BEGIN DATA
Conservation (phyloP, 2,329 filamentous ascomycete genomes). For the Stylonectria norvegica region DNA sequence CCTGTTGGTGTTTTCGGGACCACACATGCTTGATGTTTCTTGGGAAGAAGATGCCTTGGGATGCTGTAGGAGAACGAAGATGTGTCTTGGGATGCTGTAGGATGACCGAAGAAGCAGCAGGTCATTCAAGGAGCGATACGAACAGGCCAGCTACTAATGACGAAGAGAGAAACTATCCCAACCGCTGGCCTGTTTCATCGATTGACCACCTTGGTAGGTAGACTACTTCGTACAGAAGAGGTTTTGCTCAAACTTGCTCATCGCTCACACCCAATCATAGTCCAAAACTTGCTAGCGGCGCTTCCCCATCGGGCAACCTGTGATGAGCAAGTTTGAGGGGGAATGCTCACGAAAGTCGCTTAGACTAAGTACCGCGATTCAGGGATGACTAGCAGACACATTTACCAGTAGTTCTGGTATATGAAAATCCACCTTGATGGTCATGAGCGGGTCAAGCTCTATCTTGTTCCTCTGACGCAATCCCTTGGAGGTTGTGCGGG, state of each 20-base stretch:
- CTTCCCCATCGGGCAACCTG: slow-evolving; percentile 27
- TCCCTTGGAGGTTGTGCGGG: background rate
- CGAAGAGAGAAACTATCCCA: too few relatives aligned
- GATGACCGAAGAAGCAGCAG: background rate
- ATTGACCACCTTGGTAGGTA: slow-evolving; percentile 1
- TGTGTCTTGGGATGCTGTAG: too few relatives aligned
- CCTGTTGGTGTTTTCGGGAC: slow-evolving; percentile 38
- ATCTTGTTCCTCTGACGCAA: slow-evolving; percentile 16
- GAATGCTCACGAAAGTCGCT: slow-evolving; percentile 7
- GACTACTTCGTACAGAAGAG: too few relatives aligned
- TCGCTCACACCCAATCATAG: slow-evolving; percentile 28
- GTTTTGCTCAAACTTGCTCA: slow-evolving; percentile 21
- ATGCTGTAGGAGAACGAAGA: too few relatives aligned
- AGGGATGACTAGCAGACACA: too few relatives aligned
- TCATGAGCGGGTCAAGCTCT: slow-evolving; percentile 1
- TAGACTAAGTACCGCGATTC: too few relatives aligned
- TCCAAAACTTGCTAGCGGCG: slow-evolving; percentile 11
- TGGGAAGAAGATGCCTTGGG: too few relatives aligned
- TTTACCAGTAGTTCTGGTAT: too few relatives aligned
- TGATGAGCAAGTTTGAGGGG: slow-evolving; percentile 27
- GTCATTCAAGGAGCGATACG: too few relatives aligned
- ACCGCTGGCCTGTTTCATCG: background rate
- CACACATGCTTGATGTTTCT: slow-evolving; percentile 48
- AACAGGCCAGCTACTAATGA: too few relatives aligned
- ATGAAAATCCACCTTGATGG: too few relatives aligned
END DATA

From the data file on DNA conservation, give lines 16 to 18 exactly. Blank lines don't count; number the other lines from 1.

- TCATGAGCGGGTCAAGCTCT: slow-evolving; percentile 1
- TAGACTAAGTACCGCGATTC: too few relatives aligned
- TCCAAAACTTGCTAGCGGCG: slow-evolving; percentile 11